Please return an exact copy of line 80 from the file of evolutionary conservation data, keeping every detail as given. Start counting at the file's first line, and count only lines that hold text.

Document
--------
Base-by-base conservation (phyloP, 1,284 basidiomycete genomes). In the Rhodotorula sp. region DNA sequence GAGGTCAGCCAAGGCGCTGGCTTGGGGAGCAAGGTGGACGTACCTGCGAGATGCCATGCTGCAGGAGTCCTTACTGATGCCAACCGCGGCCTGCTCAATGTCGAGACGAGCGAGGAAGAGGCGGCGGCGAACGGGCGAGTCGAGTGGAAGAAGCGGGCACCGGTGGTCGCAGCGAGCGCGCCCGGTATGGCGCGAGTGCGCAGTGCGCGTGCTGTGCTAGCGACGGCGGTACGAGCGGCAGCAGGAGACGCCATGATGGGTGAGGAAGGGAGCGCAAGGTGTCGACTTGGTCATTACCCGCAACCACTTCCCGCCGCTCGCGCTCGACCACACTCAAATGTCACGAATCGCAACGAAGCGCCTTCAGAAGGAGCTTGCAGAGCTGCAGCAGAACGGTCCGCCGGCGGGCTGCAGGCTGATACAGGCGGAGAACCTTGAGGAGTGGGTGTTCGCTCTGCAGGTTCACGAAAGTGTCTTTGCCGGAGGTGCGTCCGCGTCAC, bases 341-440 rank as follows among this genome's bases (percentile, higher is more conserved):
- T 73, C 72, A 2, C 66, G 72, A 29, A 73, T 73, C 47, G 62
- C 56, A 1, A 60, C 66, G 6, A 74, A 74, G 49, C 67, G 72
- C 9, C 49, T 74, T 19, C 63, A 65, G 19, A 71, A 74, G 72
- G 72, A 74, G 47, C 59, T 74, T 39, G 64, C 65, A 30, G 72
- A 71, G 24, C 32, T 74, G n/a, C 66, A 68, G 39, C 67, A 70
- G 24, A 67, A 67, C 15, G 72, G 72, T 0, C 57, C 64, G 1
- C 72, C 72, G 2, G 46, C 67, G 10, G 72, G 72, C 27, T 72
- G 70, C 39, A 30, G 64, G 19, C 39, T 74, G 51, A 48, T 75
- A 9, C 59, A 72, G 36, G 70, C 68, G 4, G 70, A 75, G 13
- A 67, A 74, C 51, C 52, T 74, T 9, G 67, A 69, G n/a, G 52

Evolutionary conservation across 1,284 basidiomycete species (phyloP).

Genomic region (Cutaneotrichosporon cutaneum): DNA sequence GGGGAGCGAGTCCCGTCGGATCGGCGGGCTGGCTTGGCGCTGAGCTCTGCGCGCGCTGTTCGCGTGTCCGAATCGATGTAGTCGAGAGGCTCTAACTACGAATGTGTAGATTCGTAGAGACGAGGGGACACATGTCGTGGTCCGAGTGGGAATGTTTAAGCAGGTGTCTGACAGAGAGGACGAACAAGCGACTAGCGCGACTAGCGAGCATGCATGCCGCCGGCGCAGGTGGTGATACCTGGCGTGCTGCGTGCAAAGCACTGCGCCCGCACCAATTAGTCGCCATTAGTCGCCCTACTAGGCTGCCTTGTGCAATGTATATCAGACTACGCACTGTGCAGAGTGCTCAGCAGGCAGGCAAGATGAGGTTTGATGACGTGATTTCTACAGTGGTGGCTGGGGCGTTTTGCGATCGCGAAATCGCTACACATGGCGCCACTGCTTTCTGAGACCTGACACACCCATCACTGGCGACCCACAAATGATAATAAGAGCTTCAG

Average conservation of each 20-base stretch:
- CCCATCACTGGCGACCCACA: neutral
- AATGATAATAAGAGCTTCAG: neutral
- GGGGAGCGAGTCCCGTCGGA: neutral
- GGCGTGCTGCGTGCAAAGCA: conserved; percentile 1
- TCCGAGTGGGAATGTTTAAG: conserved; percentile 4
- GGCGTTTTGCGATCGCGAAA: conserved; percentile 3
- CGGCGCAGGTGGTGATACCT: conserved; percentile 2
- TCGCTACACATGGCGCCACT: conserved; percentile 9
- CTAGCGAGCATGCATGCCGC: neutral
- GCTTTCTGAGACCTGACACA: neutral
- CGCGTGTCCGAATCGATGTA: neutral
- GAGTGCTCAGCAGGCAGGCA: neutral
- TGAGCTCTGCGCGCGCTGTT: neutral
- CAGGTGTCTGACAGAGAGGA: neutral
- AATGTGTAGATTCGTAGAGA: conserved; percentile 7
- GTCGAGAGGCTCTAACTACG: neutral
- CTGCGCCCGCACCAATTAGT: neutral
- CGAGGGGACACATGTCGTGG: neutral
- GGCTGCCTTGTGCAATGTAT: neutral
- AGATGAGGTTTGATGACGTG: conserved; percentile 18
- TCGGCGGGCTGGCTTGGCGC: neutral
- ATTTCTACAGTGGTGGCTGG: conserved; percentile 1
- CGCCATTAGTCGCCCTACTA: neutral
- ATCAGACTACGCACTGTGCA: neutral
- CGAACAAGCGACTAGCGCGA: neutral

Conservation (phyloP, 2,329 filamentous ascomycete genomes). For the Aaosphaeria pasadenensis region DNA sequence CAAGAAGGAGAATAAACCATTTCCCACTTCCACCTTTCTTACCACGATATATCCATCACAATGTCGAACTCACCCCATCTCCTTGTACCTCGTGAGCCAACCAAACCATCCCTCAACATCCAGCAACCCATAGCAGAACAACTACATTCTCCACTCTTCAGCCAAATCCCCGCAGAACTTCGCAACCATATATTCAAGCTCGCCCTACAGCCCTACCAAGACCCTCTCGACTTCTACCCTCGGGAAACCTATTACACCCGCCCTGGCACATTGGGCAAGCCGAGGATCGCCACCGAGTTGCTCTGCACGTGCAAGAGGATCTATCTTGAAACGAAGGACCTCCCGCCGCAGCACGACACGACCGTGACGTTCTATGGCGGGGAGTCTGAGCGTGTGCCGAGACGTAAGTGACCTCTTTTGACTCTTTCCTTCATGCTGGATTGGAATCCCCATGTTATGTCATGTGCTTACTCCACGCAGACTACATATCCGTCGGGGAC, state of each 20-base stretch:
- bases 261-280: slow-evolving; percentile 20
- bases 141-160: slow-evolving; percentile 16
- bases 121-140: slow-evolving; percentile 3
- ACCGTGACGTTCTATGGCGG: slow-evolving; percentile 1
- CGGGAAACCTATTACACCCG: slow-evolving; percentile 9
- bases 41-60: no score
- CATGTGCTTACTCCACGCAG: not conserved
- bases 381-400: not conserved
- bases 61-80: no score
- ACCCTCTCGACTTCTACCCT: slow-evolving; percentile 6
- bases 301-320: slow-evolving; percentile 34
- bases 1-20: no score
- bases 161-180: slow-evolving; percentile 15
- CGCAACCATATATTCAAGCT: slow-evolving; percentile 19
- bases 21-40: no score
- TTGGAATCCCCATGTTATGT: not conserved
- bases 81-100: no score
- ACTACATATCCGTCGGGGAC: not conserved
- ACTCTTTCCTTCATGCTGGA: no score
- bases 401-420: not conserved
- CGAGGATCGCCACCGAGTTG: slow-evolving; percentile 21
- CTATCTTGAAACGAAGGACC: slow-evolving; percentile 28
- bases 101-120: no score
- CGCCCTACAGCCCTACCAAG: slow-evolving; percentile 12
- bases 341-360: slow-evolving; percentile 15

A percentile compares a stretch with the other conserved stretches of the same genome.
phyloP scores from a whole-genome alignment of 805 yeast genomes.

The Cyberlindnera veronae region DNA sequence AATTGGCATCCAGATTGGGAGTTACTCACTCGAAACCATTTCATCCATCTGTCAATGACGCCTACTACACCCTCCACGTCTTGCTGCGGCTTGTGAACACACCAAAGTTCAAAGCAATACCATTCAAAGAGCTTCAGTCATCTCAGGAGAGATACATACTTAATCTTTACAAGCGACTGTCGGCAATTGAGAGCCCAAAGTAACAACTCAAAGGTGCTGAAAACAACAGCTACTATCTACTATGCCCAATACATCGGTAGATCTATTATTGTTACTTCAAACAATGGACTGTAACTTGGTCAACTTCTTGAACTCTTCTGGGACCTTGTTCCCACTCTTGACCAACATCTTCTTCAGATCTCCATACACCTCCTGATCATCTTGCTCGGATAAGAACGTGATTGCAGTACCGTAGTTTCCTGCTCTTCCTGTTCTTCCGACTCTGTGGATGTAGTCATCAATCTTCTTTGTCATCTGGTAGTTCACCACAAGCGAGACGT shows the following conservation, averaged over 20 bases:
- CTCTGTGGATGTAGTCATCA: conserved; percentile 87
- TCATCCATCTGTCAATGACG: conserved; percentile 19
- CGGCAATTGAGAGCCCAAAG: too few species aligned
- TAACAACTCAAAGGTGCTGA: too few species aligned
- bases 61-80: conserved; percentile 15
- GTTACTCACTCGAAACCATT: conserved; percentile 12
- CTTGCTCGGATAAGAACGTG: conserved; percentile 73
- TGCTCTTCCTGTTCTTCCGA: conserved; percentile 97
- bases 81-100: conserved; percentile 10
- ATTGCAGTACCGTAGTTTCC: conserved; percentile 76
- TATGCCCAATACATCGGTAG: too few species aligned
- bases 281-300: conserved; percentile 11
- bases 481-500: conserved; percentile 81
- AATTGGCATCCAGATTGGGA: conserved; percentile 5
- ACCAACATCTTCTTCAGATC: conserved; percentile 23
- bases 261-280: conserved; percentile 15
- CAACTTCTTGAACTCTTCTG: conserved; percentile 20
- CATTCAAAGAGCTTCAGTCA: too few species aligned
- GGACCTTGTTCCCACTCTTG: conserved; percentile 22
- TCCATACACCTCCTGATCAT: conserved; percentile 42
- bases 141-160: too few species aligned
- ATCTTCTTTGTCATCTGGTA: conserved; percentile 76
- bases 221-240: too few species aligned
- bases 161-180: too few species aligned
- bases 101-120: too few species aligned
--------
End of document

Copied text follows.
- bases 281-300: conserved; percentile 11